Stephanie defines her life by book-reading eras starting at childhood’s Charlotte’s Web and The Little Prince to adulthood’s The Poisonwood Bible and Atonement. To Stephanie, fiction books are like shoes. She believes that fiction allows the reader to be placed into another person’s world and walk around in it — becoming that person not by flesh and blood but rather by paper pulp and ink. Stephanie works in marketing and believes that a perfect day is a day of reading fiction.
Anne Marie Choup
Anne Marie has enjoyed settling in with a good book ever since her parents were reading her Good Night Little Bear. After moving through the Little Golden Books and some young adult favorites such as S.E. Hinton's The Outsiders and Lois Duncan's I Know What You Did Last Summer, she now cannot name just one favorite fiction author or book. In college, Anne Marie would celebrate the end of a semester (full of reading non-fiction) with a library outing and a good fiction book to read. Now a political science professor, she incorporates fiction into her classes when possible, to provide additional perspectives into the different countries’ political systems and citizens’ lives under study.
Bryn Clark’s love for reading began as a child as his father led him through worn-out copies of Watership Down and The Hobbit. Much of who Bryn is and what he believes is shaped by fiction: Catch-22 generates some wit and candour; Elmer Gantry a cynicism towards religious institutions; Gilead a hope in the truth masked by these institutions; Jayber Crow sound financial advice...the list goes on. Bryn works in outdoor education and, when not reading, can be found on the side of a mountain or paddling along the coast with a couple books in his pack…naturally.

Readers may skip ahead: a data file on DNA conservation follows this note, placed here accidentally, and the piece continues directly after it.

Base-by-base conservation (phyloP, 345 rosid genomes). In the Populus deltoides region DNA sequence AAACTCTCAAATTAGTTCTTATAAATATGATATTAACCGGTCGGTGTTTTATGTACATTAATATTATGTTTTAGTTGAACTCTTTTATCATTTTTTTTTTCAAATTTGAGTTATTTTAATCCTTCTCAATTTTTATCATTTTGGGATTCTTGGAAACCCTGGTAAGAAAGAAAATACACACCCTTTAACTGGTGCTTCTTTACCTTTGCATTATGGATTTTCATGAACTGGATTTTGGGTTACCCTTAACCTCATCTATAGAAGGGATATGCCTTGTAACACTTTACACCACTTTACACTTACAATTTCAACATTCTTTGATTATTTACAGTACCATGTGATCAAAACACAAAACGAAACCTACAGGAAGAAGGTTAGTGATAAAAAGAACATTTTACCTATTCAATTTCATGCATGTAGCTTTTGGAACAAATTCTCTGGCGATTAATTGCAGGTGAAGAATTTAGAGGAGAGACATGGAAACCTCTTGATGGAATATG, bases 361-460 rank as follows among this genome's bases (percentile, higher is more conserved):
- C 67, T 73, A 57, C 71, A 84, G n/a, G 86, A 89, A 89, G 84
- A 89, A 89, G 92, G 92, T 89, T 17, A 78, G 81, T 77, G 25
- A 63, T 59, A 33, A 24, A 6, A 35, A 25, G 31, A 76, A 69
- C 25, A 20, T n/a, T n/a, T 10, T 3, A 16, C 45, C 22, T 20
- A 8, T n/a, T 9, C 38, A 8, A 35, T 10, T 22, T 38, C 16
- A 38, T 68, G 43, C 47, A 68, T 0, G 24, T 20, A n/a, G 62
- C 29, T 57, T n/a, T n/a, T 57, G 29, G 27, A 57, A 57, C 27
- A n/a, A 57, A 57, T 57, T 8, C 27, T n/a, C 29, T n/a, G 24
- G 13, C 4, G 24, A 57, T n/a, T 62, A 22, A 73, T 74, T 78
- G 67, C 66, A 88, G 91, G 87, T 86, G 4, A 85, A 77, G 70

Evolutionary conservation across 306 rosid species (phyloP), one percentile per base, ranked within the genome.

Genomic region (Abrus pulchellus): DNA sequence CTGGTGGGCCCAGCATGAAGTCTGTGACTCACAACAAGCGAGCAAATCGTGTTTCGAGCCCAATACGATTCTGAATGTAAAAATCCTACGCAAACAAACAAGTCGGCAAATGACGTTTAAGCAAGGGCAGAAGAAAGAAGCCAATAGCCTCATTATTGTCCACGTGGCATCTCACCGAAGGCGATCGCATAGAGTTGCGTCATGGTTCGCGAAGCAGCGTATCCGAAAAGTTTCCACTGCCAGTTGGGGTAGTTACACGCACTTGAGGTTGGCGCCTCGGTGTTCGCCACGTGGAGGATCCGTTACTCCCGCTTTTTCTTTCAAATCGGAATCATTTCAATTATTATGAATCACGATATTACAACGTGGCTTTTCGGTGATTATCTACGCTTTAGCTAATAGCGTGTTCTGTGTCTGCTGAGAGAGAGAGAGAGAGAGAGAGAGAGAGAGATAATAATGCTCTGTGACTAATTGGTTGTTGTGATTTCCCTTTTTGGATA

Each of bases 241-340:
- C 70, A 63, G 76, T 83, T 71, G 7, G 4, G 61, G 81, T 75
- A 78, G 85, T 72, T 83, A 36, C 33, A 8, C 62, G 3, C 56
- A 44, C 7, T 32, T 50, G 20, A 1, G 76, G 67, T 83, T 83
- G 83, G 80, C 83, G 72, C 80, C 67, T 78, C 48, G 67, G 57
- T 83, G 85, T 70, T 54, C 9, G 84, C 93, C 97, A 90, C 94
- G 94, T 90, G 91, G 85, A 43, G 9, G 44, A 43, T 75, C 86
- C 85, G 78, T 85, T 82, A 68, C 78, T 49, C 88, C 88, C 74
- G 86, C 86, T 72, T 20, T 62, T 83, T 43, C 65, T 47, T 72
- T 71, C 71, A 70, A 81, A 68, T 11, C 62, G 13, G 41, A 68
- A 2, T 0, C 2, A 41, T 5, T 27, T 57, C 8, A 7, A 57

Claire Seiler grew up in a family of readers and without cable TV. She vividly remembers getting her first library card, and the thrill of books taking her from her Illinois home to the Prince Edward Island of Anne of Green Gables, the Metropolitan Museum of Art of From the Mixed-up Files of Mrs. Basil E. Frankweiler, and, when she was still probably way too young, to the Pequod of Moby-Dick, the underground of Invisible Man, and the Cincinnati of Beloved.
Now Claire teaches and writes about literature for a living. And reads a lot for life.